Etaoin Shrdlu

μεσσηγυδορποχέστης
Belgian French speakers never learn Dutch. Flemish speakers often learn French, but they may not admit to it if they're in a mood.
 

Pacifica

grammaticissima
Staff member
Knowing English and some Old English and having some experience of language learning in general, I suppose I could learn Dutch to a decent level without too much trouble, yes.

I wouldn't say that Belgian French speakers never learn Dutch, but I take it that was a deliberate overstatement. I'm under the impression that, indeed, more Belgian Dutch speakers know French than vice versa. For what reason, I don't know.
 

Etaoin Shrdlu

μεσσηγυδορποχέστης
Yves Leterme, who non-Belgians may need reminding was recently prime minister, said that it was because French-speaking Belgians were stupid. Then he was asked if he knew the national anthem (of the country of which he was about to become the head), and sang 'La Marseillaise'. Funny place, Belgium.
 

Pacifica

grammaticissima
Staff member
I read an article somewhere some time ago (unfortunately, I can't find it) that said it had been proven by some studies that French speakers were predisposed to suck at pronouncing foreign languages and this was something to do with French having so few sounds (or maybe there was something about frequencies or whatnot) we just couldn't hear other languages correctly and therefore couldn't pronounce them either. I don't know if this is true, but I must admit it could be. Almost every French speaker I hear speak English has a very thick accent (including myself, though I'm not the worst), whereas I hear people with other native languages speak English almost flawlessly. Why?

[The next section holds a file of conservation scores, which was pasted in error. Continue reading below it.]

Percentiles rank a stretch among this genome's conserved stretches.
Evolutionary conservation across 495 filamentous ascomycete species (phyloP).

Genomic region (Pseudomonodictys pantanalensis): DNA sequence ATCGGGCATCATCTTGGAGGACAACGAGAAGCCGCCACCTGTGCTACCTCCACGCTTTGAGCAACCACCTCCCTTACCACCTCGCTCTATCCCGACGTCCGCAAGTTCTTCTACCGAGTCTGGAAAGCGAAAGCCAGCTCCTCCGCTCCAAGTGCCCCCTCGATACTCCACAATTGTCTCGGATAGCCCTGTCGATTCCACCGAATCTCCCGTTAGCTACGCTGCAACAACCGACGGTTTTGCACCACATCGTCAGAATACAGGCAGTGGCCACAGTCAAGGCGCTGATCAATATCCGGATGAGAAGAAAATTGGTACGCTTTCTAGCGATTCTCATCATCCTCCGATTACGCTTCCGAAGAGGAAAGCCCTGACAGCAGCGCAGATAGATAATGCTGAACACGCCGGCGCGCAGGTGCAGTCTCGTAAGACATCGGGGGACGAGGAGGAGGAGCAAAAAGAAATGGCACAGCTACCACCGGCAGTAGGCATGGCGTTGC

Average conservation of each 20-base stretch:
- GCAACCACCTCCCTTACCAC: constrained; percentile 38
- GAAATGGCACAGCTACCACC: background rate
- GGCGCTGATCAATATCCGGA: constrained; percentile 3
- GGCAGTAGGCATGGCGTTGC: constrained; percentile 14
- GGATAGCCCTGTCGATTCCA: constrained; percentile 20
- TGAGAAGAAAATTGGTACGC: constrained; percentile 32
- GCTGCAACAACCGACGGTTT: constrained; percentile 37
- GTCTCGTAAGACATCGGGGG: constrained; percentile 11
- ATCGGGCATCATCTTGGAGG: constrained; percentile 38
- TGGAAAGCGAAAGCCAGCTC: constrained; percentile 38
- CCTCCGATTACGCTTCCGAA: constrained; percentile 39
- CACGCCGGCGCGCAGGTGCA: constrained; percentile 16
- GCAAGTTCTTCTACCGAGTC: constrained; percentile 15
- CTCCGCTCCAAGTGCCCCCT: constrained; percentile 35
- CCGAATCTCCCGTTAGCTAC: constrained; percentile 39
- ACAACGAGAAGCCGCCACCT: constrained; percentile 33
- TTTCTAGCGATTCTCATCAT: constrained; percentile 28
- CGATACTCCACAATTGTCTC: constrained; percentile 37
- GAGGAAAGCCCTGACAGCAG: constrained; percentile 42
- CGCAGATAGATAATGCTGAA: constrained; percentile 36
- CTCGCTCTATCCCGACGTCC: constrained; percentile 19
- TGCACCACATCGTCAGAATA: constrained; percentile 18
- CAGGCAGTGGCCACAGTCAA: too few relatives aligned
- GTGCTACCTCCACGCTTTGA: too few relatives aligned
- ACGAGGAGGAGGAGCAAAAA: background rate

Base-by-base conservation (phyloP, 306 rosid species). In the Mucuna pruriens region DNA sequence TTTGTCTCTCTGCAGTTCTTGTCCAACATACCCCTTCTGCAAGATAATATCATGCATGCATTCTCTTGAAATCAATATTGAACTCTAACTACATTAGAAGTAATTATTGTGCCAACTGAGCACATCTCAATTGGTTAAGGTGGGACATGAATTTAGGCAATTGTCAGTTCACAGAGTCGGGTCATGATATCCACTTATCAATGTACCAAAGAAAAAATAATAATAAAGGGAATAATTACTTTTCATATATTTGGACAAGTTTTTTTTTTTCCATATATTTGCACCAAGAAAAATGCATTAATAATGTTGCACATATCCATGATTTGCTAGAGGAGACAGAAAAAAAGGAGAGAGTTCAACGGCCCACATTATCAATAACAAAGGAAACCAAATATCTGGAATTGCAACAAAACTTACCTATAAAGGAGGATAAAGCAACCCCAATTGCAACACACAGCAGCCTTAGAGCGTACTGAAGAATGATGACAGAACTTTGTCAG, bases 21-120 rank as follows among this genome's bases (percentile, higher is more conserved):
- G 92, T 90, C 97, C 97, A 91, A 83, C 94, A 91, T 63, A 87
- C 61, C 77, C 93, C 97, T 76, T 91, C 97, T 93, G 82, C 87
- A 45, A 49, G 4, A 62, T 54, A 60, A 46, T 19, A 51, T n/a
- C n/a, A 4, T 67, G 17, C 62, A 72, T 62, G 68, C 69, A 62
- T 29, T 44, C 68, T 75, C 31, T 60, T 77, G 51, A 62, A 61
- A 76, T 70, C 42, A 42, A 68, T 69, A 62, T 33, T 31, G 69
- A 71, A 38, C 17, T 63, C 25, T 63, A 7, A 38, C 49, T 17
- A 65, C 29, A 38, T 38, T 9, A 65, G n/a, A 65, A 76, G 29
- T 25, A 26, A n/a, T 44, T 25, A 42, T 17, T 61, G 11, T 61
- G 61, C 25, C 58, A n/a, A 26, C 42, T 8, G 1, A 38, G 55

Terry S.

Quaestor
Staff member
Radio 4 just tipped a horse called Smaoineamh Alainn. Well, what they actually said was that it was number 4 in the 1.20 at Cheltenham, but they were having trouble working out how it was pronounced. Then they made a couple of attempts that were unlikely to be anywhere close to the thing. I suppose they should have asked Terry S.
In the official dialect it would be pronounced, 'smwEEnyoo Aleen' with the final 'n' palatalised. Up here it would be, 'smOOtchoo Aleen'.
 
I haven't a clue. Hawkwood, any idea?
No. I did find out a few days ago after delivering a parcel to a door that scots spell Patterson as Paterson, well according to the lady of the house after I said that her plaque contained an unusual spelling of said surname.

I then asked her if her surname meant father's son but she didn't know. She probably thought what a strange delivery man this is.
 

Callaina

Feles Curiosissima
I read an article somewhere some time ago (unfortunately, I can't find it) that said it had been proven by some studies that French speakers were predisposed to suck at pronouncing foreign languages and this was something to do with French having so few sounds (or maybe there was something about frequencies or whatnot) we just couldn't hear other languages correctly and therefore couldn't pronounce them either. I don't know if this is true, but I must admit it could be. Almost every French speaker I hear speak English has a very thick accent (including myself, though I'm not the worst), whereas I hear people with other native languages speak English almost flawlessly. Why?

French does, I think, have a sort of oddness to its pronunciation that isn't shared by other European languages (or even other Romance languages). This is evidenced by the fact (as I learned in music history class) that, when opera (which originated in Italy) became popular in France and composers began writing French operas, they had to invent a whole new style of aria because what worked in Italian (and even other languages like German) just didn't work in French.